Dana Fox fell in love with the creative potential of the internet as a teen, then went on to build a successful career as a graphic artist, web designer, and blogger.  She is now paying it forward, sharing tips and tutorials on how to start blogging, through her blog I Can Build a Blog, and this book, 365 Blog Topic Ideas.  On each page there is a basic topic, such as “7 things found on the net this week”.  These are great starting points that also prompt you to modify or expand to suit the tone and focus of your own blog.  There is also a section full of holiday and seasonal ideas.  365 Blog Topic Ideas is a great resource for getting started, injecting variety or helping you become unstuck in your blogging.

The Funniest Books of 2018

After last week’s blog post about the most heart wrenching books released (you can read it here – be warned, the authors went straight for your heart strings) we thought we’d liven things up a little for you and share the funniest books released last year. 

We have collated our top six, but if you want more recommendations head over to our facebook and instagram pages where our followers have suggested their all time favourite funny books. 

Let’s dive in.

Springfield Confidential by Mike Reiss, Mathew Klickstein and Judd Apatow

In celebration of The Simpsons thirtieth anniversary (what the!!!), the show’s longest-serving writer and producer offers a humorous look at the writing and making of the legendary Fox series that has become one of the most revered artistic achievements in television history.

Four-time Emmy winner Mike Reiss, who has worked on The Simpsons continuously since episode one in 1989, shares stories, scandals, and gossip about working with America’s most iconic cartoon family ever. Reiss explains how the episodes are created, and provides an inside look at the show’s writers, animators, actors and celebrity guests. He answers a range of questions from Simpsons fans and die-hards, and reminisces about the making of perennially favourite episodes.

In his freewheeling, irreverent comic style, Reiss reflects on his lifetime inside The Simpsons which is a personal highlights reel of his achievements, observations, and favourite stories. Springfield Confidential exposes why Matt Groening decided to make all of the characters yellow; dishes on what it’s like to be crammed in a room full of funny writers sixty hours a week; and tells what Reiss learned after traveling to seventy-one countries where The Simpsons is watched (ironic note: there’s no electricity in many of these places); and even reveals where Springfield is located! He features unique interviews with Judd Apatow, who also provided the foreword, and Conan O’Brien, as well as with Simpsons legends Al Jean, Nancy Cartwright, Dan Castellaneta, and more.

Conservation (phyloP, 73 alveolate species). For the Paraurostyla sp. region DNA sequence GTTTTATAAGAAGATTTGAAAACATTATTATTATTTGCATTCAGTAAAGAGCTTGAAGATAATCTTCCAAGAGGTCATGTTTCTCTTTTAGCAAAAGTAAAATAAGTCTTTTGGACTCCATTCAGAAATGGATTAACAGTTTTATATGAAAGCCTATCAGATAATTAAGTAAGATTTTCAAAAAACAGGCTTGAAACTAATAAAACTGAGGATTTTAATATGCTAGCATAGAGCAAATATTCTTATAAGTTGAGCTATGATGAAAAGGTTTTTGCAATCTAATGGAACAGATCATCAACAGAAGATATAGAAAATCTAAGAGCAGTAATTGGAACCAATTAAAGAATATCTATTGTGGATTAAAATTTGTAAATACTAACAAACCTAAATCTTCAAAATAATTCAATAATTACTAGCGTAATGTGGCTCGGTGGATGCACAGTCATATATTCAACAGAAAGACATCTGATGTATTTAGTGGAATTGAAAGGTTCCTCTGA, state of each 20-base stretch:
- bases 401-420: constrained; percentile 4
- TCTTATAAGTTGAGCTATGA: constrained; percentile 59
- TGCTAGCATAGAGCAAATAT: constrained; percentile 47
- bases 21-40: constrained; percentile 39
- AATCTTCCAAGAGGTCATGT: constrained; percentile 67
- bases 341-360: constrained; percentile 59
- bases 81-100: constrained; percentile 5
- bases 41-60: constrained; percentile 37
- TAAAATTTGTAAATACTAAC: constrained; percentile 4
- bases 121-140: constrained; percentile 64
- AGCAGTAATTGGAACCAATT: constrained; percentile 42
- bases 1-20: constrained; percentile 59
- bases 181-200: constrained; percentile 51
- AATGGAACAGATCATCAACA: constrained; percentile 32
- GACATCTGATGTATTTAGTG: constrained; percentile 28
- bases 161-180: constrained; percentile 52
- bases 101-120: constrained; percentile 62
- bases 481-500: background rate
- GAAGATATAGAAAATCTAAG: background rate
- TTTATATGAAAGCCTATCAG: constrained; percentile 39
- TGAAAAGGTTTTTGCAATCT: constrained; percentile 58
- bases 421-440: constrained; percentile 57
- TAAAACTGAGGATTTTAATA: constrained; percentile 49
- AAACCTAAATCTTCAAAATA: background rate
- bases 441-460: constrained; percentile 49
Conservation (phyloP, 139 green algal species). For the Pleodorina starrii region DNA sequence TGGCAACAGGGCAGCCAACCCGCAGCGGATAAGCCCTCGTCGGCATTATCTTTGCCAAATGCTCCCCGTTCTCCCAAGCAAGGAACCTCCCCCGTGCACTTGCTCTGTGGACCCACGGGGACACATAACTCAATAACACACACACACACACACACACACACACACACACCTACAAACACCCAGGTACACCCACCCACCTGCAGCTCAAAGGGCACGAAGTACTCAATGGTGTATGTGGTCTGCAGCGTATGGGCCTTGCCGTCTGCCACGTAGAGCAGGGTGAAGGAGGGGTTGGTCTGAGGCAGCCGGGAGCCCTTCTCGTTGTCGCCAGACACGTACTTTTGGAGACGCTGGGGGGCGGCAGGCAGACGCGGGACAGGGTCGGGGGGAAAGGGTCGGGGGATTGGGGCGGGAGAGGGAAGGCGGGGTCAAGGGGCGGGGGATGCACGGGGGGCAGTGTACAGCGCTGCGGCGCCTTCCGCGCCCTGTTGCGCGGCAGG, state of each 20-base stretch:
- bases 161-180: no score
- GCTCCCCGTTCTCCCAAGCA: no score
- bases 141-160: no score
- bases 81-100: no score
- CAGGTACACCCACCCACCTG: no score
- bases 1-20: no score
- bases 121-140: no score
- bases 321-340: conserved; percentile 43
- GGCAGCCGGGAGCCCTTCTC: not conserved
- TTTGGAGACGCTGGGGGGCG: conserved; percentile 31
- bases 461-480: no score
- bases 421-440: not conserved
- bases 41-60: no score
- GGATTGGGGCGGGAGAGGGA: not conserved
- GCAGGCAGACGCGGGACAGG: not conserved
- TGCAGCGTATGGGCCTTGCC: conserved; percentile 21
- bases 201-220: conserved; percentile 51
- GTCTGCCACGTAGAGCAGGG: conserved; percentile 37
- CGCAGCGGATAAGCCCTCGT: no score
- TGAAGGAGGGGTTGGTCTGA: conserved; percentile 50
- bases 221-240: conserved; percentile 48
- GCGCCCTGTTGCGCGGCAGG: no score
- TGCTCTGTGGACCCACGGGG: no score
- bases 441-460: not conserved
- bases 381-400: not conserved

Lose Well by Chris Gethard

This is a laugh-out-loud, kick-in-the-pants self-help narrative for anyone who ever felt like they didn’t fit in or couldn’t catch a break. Comedian and cult hero Chris Gethard shows us how to get over our fear of failure and start living life on our own terms.

Let’s face it: we all want a seat at the cool table, a great job, and loads of money. But most of us won’t be able to achieve this widely accepted, black-or-white, definition of winning, which makes us feel like failures, that we’re destined to a life of loserdom. That’s the conventional wisdom. It’s also crap, according to comedian and cult hero Chris Gethard, who knows a thing of two about losing. Failing is an art form, he argues; in fact, it’s the only way we’re ever going to discover who we are, what we really want, and how to live the kind of life we only dreamed about. Setting flame to vision boards and tossing out the “seven simple steps” to achieving anything, Gethard illustrates his personal and professional manifesto with hilarious and ultimately empowering stories about his own set-backs, missteps, and public failures, from the cancellation of his Comedy Central sitcom after seven episodes to rediscovering his comedic voice and life’s purpose on a public access channel. With his trademark wit and inspiring storytelling Gethard teaches us how to power through our own hero’s journey, whether we’re a fifteen-year-old starting a punk band or a fifty-year-old mother of three launching an Etsy page. In the process, he shows us how to fail with grace, laugh on the way down, and as we dust ourselves off, how to transform inevitable failures into endless opportunities. It might get a little messy, but that’s exactly the point. Because the first step in living on your own terms is learning how to lose well, and more often than not, the revolutionary act of failing lets us witness firsthand what awaits us on the other side.

Look Alive Out There by Sloane Crosley

This book was named a Most Anticipated Book of 2018 by Entertainment Weekly, Glamour, Buzzfeed, Elle, Cosmopolitan, The Millions, InStyle, Bustle, BookRiot, and Southern Living. 

In Look Alive Out There Sloane Crosley returns to the form that made her a household name in really quite a lot of households: Essays! It’s a brand-new collection of essays filled with her trademark hilarity, wit, and charm. The characteristic heart and punch-packing observations are back, but with a newfound coat of maturity. A thin coat. More of a blazer, really.